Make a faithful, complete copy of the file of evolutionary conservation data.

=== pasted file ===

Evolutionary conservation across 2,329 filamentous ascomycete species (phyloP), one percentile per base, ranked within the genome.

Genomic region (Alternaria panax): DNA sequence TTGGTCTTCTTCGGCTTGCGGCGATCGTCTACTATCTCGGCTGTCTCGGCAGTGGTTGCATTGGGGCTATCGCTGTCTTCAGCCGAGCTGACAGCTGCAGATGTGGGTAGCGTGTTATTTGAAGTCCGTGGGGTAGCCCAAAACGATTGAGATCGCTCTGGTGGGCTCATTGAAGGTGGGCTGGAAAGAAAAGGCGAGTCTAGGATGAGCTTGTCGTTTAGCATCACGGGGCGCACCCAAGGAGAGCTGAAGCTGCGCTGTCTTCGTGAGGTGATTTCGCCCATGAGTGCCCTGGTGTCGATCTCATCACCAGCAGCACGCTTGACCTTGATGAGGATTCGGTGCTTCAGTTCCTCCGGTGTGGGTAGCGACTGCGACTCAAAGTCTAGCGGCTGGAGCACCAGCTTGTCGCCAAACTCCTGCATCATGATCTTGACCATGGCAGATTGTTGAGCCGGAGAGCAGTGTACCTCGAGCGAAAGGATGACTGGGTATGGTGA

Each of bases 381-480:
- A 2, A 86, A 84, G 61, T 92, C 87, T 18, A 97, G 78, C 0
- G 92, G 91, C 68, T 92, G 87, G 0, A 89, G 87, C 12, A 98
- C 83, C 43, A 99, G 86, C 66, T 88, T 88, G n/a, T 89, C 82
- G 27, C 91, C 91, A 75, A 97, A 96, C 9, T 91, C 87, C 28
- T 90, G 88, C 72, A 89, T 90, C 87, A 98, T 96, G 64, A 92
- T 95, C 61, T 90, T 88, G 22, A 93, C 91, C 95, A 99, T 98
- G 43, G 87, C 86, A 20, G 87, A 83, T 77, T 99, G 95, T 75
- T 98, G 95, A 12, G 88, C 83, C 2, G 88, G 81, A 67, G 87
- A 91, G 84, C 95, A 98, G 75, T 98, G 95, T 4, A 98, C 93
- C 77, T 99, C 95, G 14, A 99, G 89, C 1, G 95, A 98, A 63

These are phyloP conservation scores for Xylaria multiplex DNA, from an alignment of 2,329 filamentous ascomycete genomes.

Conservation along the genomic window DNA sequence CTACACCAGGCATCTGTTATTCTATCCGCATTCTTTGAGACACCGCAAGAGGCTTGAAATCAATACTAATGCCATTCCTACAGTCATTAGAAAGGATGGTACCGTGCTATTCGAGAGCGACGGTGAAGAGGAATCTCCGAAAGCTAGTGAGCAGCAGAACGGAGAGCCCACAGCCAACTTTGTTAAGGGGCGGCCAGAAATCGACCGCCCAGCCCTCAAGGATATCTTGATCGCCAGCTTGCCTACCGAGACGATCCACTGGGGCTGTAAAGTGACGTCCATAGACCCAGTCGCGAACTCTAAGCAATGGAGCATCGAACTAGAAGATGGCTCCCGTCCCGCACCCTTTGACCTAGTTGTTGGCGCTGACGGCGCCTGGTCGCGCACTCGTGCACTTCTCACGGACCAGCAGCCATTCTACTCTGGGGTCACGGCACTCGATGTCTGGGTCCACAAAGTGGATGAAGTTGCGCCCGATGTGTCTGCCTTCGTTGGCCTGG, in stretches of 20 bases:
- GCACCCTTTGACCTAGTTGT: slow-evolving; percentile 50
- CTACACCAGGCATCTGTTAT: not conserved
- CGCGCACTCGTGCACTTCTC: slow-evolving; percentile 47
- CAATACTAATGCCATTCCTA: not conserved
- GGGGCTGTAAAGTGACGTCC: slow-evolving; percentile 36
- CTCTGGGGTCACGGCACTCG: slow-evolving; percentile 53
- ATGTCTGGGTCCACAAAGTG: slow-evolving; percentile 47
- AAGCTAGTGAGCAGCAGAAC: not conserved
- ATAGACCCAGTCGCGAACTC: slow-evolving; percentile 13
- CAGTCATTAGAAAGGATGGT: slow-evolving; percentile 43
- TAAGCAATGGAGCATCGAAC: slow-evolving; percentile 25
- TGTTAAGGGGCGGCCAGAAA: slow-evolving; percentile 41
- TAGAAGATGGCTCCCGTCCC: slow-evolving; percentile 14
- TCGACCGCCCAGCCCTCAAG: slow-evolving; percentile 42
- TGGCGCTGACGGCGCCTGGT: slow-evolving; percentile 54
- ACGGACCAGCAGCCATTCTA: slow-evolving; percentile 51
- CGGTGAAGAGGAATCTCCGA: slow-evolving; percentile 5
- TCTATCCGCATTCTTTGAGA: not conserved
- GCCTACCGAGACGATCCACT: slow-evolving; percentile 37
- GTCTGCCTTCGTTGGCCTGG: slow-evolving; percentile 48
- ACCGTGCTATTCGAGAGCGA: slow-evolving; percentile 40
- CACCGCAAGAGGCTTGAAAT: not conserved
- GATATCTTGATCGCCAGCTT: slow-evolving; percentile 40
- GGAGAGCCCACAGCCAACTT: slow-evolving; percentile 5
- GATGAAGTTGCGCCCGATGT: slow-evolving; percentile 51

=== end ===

Evolutionary conservation across 2,329 filamentous ascomycete species (phyloP), one percentile per base, ranked within the genome.

Genomic region (Alternaria panax): DNA sequence TTGGTCTTCTTCGGCTTGCGGCGATCGTCTACTATCTCGGCTGTCTCGGCAGTGGTTGCATTGGGGCTATCGCTGTCTTCAGCCGAGCTGACAGCTGCAGATGTGGGTAGCGTGTTATTTGAAGTCCGTGGGGTAGCCCAAAACGATTGAGATCGCTCTGGTGGGCTCATTGAAGGTGGGCTGGAAAGAAAAGGCGAGTCTAGGATGAGCTTGTCGTTTAGCATCACGGGGCGCACCCAAGGAGAGCTGAAGCTGCGCTGTCTTCGTGAGGTGATTTCGCCCATGAGTGCCCTGGTGTCGATCTCATCACCAGCAGCACGCTTGACCTTGATGAGGATTCGGTGCTTCAGTTCCTCCGGTGTGGGTAGCGACTGCGACTCAAAGTCTAGCGGCTGGAGCACCAGCTTGTCGCCAAACTCCTGCATCATGATCTTGACCATGGCAGATTGTTGAGCCGGAGAGCAGTGTACCTCGAGCGAAAGGATGACTGGGTATGGTGA

Each of bases 381-480:
- A 2, A 86, A 84, G 61, T 92, C 87, T 18, A 97, G 78, C 0
- G 92, G 91, C 68, T 92, G 87, G 0, A 89, G 87, C 12, A 98
- C 83, C 43, A 99, G 86, C 66, T 88, T 88, G n/a, T 89, C 82
- G 27, C 91, C 91, A 75, A 97, A 96, C 9, T 91, C 87, C 28
- T 90, G 88, C 72, A 89, T 90, C 87, A 98, T 96, G 64, A 92
- T 95, C 61, T 90, T 88, G 22, A 93, C 91, C 95, A 99, T 98
- G 43, G 87, C 86, A 20, G 87, A 83, T 77, T 99, G 95, T 75
- T 98, G 95, A 12, G 88, C 83, C 2, G 88, G 81, A 67, G 87
- A 91, G 84, C 95, A 98, G 75, T 98, G 95, T 4, A 98, C 93
- C 77, T 99, C 95, G 14, A 99, G 89, C 1, G 95, A 98, A 63

These are phyloP conservation scores for Xylaria multiplex DNA, from an alignment of 2,329 filamentous ascomycete genomes.

Conservation along the genomic window DNA sequence CTACACCAGGCATCTGTTATTCTATCCGCATTCTTTGAGACACCGCAAGAGGCTTGAAATCAATACTAATGCCATTCCTACAGTCATTAGAAAGGATGGTACCGTGCTATTCGAGAGCGACGGTGAAGAGGAATCTCCGAAAGCTAGTGAGCAGCAGAACGGAGAGCCCACAGCCAACTTTGTTAAGGGGCGGCCAGAAATCGACCGCCCAGCCCTCAAGGATATCTTGATCGCCAGCTTGCCTACCGAGACGATCCACTGGGGCTGTAAAGTGACGTCCATAGACCCAGTCGCGAACTCTAAGCAATGGAGCATCGAACTAGAAGATGGCTCCCGTCCCGCACCCTTTGACCTAGTTGTTGGCGCTGACGGCGCCTGGTCGCGCACTCGTGCACTTCTCACGGACCAGCAGCCATTCTACTCTGGGGTCACGGCACTCGATGTCTGGGTCCACAAAGTGGATGAAGTTGCGCCCGATGTGTCTGCCTTCGTTGGCCTGG, in stretches of 20 bases:
- GCACCCTTTGACCTAGTTGT: slow-evolving; percentile 50
- CTACACCAGGCATCTGTTAT: not conserved
- CGCGCACTCGTGCACTTCTC: slow-evolving; percentile 47
- CAATACTAATGCCATTCCTA: not conserved
- GGGGCTGTAAAGTGACGTCC: slow-evolving; percentile 36
- CTCTGGGGTCACGGCACTCG: slow-evolving; percentile 53
- ATGTCTGGGTCCACAAAGTG: slow-evolving; percentile 47
- AAGCTAGTGAGCAGCAGAAC: not conserved
- ATAGACCCAGTCGCGAACTC: slow-evolving; percentile 13
- CAGTCATTAGAAAGGATGGT: slow-evolving; percentile 43
- TAAGCAATGGAGCATCGAAC: slow-evolving; percentile 25
- TGTTAAGGGGCGGCCAGAAA: slow-evolving; percentile 41
- TAGAAGATGGCTCCCGTCCC: slow-evolving; percentile 14
- TCGACCGCCCAGCCCTCAAG: slow-evolving; percentile 42
- TGGCGCTGACGGCGCCTGGT: slow-evolving; percentile 54
- ACGGACCAGCAGCCATTCTA: slow-evolving; percentile 51
- CGGTGAAGAGGAATCTCCGA: slow-evolving; percentile 5
- TCTATCCGCATTCTTTGAGA: not conserved
- GCCTACCGAGACGATCCACT: slow-evolving; percentile 37
- GTCTGCCTTCGTTGGCCTGG: slow-evolving; percentile 48
- ACCGTGCTATTCGAGAGCGA: slow-evolving; percentile 40
- CACCGCAAGAGGCTTGAAAT: not conserved
- GATATCTTGATCGCCAGCTT: slow-evolving; percentile 40
- GGAGAGCCCACAGCCAACTT: slow-evolving; percentile 5
- GATGAAGTTGCGCCCGATGT: slow-evolving; percentile 51